Health unit advocates expanding publicly funded dental care
By Chad Ingram
Published Oct. 31, 2017
The Ontario Oral Health Alliance asked the province to expand publicly funded dental care to include adults and seniors on low incomes.
Anna Rusak, a health promoter with the Haliburton Kawartha Pine Ridge District Health Unit, visited Haliburton County councillors during an Oct. 25 meeting.
“In Canada, a person can walk into a hospital emergency room and get treatment for an infection in every other part of their body, except for the mouth,” Rusak said. “And this is because our health-care system does not cover the cost of dental care.”
According to a 2014 report called Improving Access to Oral Health Care for Vulnerable People Living in Canada, 17 per cent of Canadians, or roughly six million people, avoid going to the dentist because of the cost.
“And those who have the greatest need for dental treatment for dental treatment also have the hardest time accessing the care that they need,” Rusak said. “And the mostly private model of dental care in Canada isn’t working for everyone and the problem is only getting worse, with middle-income groups being affected and not being able to afford care, as employer benefits decrease, and as people lose their benefits as they retire and as the senior population increases. And this is especially a problem in communities like this one, in Haliburton County, where 32.9 per cent of our population is over the age of 65, versus the provincial average, which is 16.7 per cent.”
There is some publicly funded dental care happening within the province, and within the county.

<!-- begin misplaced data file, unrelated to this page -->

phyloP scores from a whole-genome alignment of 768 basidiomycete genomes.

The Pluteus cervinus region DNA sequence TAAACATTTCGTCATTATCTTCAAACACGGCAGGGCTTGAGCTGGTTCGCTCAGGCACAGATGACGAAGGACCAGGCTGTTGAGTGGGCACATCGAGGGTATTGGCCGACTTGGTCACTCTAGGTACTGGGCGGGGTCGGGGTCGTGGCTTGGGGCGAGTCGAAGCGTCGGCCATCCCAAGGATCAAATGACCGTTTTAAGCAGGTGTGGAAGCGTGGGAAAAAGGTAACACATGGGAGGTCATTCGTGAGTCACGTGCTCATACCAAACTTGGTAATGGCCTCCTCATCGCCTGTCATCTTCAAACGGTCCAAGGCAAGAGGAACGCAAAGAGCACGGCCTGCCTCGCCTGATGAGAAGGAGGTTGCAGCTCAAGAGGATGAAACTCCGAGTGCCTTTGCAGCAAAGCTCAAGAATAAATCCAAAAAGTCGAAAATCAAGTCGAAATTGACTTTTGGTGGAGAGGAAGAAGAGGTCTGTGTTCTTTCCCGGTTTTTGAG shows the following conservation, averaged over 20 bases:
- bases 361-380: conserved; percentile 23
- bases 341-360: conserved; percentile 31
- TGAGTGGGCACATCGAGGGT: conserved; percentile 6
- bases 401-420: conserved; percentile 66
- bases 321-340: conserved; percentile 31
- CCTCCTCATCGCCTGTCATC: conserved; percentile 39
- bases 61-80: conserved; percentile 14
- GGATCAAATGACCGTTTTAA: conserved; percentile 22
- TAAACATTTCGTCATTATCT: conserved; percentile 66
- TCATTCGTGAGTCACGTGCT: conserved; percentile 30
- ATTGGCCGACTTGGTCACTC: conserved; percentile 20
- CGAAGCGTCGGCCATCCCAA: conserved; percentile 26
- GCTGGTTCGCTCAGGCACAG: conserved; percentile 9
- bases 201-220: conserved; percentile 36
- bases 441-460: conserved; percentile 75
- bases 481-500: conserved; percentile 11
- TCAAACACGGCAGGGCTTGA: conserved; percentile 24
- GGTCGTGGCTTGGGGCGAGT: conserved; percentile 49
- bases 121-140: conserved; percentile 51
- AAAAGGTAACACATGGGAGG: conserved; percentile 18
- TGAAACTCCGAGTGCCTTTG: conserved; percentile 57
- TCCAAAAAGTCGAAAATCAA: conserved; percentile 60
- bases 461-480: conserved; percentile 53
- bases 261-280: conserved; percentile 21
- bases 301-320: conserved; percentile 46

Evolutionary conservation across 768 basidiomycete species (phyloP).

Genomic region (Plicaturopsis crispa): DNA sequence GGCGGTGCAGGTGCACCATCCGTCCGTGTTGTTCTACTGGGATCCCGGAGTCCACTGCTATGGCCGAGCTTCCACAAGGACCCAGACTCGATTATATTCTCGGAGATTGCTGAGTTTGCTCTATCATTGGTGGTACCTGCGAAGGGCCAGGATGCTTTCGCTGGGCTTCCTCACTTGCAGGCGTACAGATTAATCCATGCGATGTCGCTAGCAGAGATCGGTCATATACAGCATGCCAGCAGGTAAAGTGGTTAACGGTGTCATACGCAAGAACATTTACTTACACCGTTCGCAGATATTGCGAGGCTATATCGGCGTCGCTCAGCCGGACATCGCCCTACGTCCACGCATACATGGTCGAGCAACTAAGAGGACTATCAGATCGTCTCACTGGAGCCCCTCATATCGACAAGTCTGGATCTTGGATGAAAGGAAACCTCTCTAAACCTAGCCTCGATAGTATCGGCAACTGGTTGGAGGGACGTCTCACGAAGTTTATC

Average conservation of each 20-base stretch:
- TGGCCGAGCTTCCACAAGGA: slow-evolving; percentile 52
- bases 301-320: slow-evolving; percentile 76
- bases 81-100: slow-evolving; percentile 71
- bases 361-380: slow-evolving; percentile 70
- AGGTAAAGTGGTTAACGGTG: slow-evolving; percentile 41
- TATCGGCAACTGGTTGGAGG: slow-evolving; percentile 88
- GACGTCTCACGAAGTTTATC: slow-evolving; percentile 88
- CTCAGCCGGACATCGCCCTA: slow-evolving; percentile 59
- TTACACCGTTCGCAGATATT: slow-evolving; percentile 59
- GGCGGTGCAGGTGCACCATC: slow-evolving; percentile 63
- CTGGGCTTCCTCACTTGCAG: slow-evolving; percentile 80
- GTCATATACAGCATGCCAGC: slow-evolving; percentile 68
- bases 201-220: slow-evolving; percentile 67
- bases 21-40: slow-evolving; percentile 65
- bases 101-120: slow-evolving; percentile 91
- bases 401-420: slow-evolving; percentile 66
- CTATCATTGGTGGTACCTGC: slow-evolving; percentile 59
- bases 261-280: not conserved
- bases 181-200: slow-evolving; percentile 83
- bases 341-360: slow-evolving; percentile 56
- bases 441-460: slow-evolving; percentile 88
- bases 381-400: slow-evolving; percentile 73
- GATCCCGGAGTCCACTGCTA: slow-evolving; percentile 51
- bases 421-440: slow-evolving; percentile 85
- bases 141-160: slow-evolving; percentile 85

Provincially, the Healthy Smiles Ontario provides care for children 17 and younger who come from low-income families.
“That is one program that is working quite well in our province, and I am confident to say there shouldn’t be a child left untreated at this point, in Ontario,” Rusak said.
Ontario Works and the Ontario Disability Support Program also provide some basic dental care, although as Rusak pointed out, this is mostly to get residents out of pain and typically does not include services such as the provision of dentures.
In Haliburton County, the Volunteer Dental Outreach Clinic also provides free dental care to those in urgent need who cannot afford dental services.
“Not everyone in need of dental care in the county has access to these services, that relies on donations and volunteers,” Rusak said.
The federal government also provides dental programs for Indigenous people, veterans and refugees.
Rusak said the alliance has met with the Haliburton-Kawartha Lakes-Brock MPP on a number of occasions, and has presented her with signed petitions, which she has tabled in Queen’s Park.
“This was part of an Ontario Oral Health Alliance campaign asking the government to expand dental programs to more people,” Rusak.
It is estimated that every nine minutes, someone goes to an Ontario hospital with a dental problem, costing the health care system an estimated average cost of $513 per visit.
In 2015, there were 210 dental-related emergency room visits in Haliburton County, equating to an expenditure of some $108,000.
“And this was not for dental treatment, but rather, for a prescription for an antibiotic or the offering of a painkiller, which, according to a Toronto emergency doctor, may be a contributing factor in the current opioid crisis,” Rusak said.
She added the information she was presenting has been presented to dozens of MPPs across the province.
“We not asking the government for new money, at first, just to start by redirecting the existing money being spent to pay for, at the very least, a preventative dental program, which would help reduce dental programs, thus saving money in the long run,” she said.